Writer: Robert Venditti
Art: Billy Tan, Richard Friend, Alex Sinclair & Tony Avina
Stewart R: With the old Guardians now gone, the First Lantern defeated, Sinestro off the board for the time being and Geoff Johns looking elsewhere within DC’s catalogue for his next project, a new era begins for the Green Lantern Corps and Hal Jordan and with it a terrific opportunity for DC to do something new with one of its most promising and creatively diverse properties. Robert Venditti is in the writing duty hot seat and Billy Tan picks up his pencil to lead the artistic charge into this new day and the adventures beyond.
Unfortunately, on the basis of this opening chapter of Venditti’s run, he’s not too inclined to throw us into anything new or deliver any fresh ideas straight off the bat and this comes across like a practise run to convince the ongoing audience that he can handle many of the elements that Johns (and the likes of Peter Tomasi) crafted for us over the past decade. While the opening sequence suggests a perilous time somewhere up the road, what follows just seems to be leading us through the latest copy of ‘How To Write A Hal Jordan: Green Lantern Issue In 5 Easy Steps’ and it’s a little disappointing as a result.
Hal in his pilot gear, on Earth, trying to convince Carol that they are okay and should be together? Check. Hal doubting his abilities to be a leader? Check. An old enemy/antagonist turning up unannounced to wreak temporary havoc? Check. A greater subplot involving dangerous prisoners who may not remain contained for long? Check. Possible issues with Lantern rings and their ability to draw power? Check. It’s quite formulaic with only small flashes that tease that something slightly different may be ahead.
The New 52 soft reboot of this title seemed to allude to the fact that Hal Jordan’s story had fallen close to that seen in the pedestrian live action Green Lantern movie yet remained thankfully close to all that Johns had put into his work up until that point. Rather worryingly here, there are little nods that point towards the box office flop once again. Hal’s cocky interaction with Carol echoes a man from years ago who seems to have learned nothing (or experienced little?) and suggests that their relationship has had little development despite all that has occurred. His reluctance to lead also feels out of place considering everything he’s been through and every barnstorming, universe-threatening event he’s managed to lead the Corps to victory in, time after time.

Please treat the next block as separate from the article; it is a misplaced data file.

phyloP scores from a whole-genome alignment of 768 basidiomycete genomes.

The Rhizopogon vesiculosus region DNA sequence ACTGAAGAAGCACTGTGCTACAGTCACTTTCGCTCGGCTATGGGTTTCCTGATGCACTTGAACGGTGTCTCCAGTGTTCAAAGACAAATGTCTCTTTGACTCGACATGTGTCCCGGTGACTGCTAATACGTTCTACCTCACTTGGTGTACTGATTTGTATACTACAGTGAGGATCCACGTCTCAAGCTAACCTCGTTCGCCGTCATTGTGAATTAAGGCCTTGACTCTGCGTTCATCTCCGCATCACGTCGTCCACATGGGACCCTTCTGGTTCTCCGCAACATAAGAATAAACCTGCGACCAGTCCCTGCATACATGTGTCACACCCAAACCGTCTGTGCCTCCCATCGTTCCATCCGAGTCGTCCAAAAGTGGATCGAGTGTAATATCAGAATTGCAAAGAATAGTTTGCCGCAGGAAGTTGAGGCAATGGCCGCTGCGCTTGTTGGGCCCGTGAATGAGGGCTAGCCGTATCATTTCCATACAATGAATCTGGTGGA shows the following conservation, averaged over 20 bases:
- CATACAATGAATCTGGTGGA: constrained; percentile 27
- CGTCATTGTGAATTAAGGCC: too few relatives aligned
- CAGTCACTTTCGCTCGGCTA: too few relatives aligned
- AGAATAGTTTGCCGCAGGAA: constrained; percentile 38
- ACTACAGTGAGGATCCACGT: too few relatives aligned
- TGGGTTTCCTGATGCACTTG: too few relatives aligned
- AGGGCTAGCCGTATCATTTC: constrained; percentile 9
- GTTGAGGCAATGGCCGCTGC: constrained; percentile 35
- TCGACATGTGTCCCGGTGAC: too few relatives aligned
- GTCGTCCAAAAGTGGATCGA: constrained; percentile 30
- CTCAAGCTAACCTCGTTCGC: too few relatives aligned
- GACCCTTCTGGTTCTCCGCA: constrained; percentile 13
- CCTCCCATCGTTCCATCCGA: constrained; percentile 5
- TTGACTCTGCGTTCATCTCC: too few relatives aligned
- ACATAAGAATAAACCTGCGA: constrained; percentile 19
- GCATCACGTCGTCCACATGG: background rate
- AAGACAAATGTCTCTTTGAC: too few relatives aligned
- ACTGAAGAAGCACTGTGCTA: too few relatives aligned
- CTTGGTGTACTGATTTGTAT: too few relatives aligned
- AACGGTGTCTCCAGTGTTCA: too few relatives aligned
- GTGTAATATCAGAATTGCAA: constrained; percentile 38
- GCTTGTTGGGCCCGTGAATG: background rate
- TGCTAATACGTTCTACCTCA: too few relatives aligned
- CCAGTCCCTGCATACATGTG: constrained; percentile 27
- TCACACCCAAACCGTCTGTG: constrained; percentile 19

Having come out the other side of the Blackest Night and having been the top Black Lantern briefly, you’d have thought that Venditti would have a hardened, confident man to steer and knock back with challenges as he sees fit, but it just feels like some strange New 52 reboot ring has captured Hal in its grasp and is dampening his character growth. Some might say that I’m digging too deep, but even Tan has Hal mount the same, dang anti-aircraft gun used in the film which just reinforced my concerns even more!
The inclusion of Larfleeze would usually bring me cause for a smile as he too had shown some character growth under Johns’ hand, yet he’s clearly identifiable here as a simple, one-dimensional plot element used to bring some action to the opening chapter and where I usually like Kilowog’s involvement he too appears to be thrust forward to help ease us into the ‘Green Lantern School’ story that it appears we might be heading towards. Keeping Salaak in the picture and spending a little more time looking at the details and motives of moving the Corps forward and what it should be would have possibly been a better transition and played with some fundamental ideas but then explosions, ring battling and excitement probably sell more books.
So it’s not what I
expected hoped for and it’s a little one note, yet it does contain some good moments. Venditti handles Carol well and the concept of her Star Sapphire powers being dependent on her feelings for Hal are something I’d like him to look at in more depth. There always seems to be some problem with the Lantern powers and though it’s getting a little tired as a premise there’s enough intrigue set out in the initial flash forward and at odd moments to be tickling my interest further. The art from Tan is decent with Friend’s lighter hand on the inking side giving his linework a look that I’ve not often seen before and it certainly has that recognisable feel of a Green Lantern book that I’m now used to.
I suspect that many Green Lantern readers who enjoyed the universe that Johns crafted and expanded, yet were always hungry for Hal to get out of his periods of exile and bizarre questing and get back to space policing, working with and steering the Corps, will find something that appeals to them here and Green Lantern #21 is no flop, it’s just the green is a little dull and looking a little tired these days at a time when we were supposed to be a getting fresh and vibrant emerald delivery. A shame, but this is a by the numbers 5/10